Format

Send to

Choose Destination
Eur Neuropsychopharmacol. 2017 Sep;27(9):900-912. doi: 10.1016/j.euroneuro.2017.06.007. Epub 2017 Jun 22.

Differential roles of the infralimbic and prelimbic areas of the prefrontal cortex in reconsolidation of a traumatic memory.

Author information

1
Department of Psychology, University of Haifa, Haifa 3498838, Israel.
2
Sagol Department of Neurobiology, University of Haifa, Haifa 3498838, Israel.
3
Department of Psychology, University of Haifa, Haifa 3498838, Israel. Electronic address: iakirav@psy.haifa.ac.il.

Abstract

Studies about reconsolidation of conditioned fear memories have shown that pharmacological manipulation at memory reactivation can attenuate or enhance the subsequent expression of the conditioned fear response. Here we examined the effects of a single injection of the mTOR inhibitor rapamycin (Rap) into the infralimbic (IL) and prelimbic (PL) areas [which compose the ventromedial prefrontal cortex (PFC)] on reconsolidation and extinction of a traumatic fear memory. We found opposite effects of Rap infused into the PL and IL on reconsolidation and extinction: intra-PL Rap and systemic Rap impaired reconsolidation and facilitated extinction whereas intra-IL Rap enhanced reconsolidation and impaired extinction. These effects persisted at least 10 days after reactivation. Shock exposure induced anxiety-like behavior and impaired working memory and intra-IL and -PL Rap normalized these effects. Finally, when measured after fear retrieval, shocked rats exhibited reduced and increased phosphorylated p70s6K levels in the IL and basolateral amygdala, respectively. No effect on phosphorylated p70s6K levels was observed in the PL. The study points to the differential roles of the IL and PL in memory reconsolidation and extinction. Moreover, inhibiting mTOR via rapamycin following reactivation of a fear memory may be a novel approach in attenuating enhanced fear memories.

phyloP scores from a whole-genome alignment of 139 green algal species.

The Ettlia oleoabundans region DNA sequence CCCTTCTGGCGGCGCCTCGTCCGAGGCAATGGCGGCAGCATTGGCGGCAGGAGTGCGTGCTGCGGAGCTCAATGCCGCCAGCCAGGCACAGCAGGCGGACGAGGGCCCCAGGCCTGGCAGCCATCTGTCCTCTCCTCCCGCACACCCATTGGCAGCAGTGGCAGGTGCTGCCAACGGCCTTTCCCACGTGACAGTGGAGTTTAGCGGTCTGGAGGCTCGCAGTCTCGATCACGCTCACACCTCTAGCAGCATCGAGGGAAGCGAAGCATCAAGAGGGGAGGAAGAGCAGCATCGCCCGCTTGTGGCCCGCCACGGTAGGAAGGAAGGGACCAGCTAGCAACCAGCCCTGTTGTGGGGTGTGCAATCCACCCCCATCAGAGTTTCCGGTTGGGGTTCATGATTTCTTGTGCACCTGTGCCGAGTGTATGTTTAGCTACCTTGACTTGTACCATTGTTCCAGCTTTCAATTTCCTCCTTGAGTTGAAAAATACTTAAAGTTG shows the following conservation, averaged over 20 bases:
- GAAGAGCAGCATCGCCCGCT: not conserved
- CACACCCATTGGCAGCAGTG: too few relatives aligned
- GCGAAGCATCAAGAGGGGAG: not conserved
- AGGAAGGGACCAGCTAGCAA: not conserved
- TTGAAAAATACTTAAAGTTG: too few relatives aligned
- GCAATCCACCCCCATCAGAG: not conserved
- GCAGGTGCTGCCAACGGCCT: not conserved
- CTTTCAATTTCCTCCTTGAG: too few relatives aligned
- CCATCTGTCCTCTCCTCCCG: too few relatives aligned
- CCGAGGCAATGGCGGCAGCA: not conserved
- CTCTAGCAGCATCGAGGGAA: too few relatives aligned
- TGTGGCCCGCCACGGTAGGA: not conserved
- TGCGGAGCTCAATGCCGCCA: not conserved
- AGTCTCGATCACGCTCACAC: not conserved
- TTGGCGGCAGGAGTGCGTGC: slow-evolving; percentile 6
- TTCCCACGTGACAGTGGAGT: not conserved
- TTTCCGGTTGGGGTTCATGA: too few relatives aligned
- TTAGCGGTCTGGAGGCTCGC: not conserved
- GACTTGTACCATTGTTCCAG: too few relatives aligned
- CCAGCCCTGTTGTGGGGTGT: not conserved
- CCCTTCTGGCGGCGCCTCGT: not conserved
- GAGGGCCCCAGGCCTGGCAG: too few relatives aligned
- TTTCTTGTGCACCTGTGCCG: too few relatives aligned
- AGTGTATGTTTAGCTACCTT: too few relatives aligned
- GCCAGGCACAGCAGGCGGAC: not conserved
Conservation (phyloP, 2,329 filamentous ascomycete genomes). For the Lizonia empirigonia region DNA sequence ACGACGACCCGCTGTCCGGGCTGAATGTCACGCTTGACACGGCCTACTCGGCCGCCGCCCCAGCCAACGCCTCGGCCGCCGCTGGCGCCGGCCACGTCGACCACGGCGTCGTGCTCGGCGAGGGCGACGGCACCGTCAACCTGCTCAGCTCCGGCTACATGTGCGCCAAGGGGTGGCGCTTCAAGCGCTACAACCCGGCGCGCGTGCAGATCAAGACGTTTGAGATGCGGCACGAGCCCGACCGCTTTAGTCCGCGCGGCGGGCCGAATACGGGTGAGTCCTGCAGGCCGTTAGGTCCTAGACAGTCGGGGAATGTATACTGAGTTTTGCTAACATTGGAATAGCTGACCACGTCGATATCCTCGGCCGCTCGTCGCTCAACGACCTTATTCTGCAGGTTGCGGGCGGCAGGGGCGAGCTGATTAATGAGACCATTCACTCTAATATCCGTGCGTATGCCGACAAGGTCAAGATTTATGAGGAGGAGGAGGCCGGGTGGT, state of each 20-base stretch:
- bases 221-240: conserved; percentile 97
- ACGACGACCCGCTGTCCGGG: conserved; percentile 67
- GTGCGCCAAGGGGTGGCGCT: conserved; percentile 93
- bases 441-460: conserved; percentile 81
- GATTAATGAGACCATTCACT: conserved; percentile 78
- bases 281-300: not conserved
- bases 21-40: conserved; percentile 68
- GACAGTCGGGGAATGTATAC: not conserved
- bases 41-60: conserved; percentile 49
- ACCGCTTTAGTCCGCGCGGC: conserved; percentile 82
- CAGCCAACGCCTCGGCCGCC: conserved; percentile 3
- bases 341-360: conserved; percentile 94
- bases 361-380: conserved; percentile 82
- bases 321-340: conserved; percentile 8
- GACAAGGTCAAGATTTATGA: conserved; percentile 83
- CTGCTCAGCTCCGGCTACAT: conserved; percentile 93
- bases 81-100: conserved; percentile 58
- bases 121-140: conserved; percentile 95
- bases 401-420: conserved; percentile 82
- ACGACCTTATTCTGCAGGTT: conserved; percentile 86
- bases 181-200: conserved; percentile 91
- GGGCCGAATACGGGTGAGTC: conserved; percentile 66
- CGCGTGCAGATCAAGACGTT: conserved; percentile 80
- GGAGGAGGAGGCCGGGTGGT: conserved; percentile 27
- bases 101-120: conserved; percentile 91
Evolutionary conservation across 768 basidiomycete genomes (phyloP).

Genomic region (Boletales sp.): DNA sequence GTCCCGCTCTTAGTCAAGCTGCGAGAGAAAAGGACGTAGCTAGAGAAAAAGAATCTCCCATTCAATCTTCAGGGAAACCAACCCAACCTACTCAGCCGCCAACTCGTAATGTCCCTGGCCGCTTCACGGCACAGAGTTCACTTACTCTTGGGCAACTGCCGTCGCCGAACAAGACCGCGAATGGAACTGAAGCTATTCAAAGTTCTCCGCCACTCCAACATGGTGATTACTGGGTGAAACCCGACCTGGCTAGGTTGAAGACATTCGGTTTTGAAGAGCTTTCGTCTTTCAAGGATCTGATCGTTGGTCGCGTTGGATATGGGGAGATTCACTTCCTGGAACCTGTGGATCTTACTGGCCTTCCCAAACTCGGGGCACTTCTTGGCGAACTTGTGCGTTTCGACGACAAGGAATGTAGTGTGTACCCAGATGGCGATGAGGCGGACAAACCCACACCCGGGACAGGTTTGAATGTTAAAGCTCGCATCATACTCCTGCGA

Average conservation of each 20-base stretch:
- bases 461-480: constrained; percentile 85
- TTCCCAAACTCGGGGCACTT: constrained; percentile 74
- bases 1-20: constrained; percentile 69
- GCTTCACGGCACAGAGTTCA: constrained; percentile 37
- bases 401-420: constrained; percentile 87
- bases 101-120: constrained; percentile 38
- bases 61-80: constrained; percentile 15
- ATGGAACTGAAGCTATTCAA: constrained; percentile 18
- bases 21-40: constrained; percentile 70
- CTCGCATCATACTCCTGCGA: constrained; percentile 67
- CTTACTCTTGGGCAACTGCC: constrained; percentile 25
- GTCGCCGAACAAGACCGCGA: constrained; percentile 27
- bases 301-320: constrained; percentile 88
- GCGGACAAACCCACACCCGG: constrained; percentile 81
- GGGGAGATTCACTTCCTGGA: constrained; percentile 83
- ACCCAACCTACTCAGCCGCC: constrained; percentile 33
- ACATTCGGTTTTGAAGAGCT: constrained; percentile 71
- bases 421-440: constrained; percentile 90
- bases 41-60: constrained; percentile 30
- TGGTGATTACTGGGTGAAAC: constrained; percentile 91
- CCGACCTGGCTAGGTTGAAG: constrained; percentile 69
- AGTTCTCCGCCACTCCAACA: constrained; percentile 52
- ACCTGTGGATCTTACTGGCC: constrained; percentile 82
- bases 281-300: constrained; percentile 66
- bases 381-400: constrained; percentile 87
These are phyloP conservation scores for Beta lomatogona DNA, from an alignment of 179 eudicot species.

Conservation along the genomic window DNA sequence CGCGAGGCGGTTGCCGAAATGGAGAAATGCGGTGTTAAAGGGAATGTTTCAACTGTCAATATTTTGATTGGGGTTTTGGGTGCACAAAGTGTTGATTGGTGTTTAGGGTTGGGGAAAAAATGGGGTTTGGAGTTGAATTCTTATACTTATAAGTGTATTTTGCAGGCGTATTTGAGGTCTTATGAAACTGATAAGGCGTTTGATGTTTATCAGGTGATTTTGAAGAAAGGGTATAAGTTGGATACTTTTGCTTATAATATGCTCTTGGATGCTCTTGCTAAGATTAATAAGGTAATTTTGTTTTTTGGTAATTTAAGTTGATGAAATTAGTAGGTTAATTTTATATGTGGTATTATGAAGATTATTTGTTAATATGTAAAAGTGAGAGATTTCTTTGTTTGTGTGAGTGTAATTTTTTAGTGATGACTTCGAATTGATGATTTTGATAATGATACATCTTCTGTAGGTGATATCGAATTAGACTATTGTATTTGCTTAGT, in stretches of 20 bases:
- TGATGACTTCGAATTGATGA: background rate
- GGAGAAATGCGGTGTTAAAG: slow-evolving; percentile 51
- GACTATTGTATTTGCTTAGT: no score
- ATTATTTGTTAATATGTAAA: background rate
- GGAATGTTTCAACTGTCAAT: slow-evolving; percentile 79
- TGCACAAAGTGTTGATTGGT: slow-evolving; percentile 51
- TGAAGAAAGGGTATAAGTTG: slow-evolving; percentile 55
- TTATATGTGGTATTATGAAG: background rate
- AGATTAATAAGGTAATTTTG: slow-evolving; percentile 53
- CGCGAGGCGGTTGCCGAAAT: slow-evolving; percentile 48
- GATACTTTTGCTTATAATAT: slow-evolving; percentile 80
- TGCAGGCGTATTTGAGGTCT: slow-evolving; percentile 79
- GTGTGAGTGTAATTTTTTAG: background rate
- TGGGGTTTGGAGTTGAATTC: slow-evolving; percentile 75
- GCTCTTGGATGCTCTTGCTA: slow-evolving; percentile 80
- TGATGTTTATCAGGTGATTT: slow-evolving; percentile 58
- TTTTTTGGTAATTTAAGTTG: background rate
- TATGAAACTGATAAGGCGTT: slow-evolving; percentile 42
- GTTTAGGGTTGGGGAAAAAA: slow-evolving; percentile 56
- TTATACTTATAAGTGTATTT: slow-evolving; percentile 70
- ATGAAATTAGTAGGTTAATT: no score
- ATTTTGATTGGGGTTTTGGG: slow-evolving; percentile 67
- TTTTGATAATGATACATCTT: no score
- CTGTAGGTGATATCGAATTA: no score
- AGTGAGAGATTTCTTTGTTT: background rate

KEYWORDS:

Extinction; Inhibitory avoidance; Post-traumatic stress disorder (PTSD); Rapamycin

PMID:
28647452
DOI:
10.1016/j.euroneuro.2017.06.007
[Indexed for MEDLINE]

Supplemental Content

Full text links

Icon for Elsevier Science
Loading ...
Support Center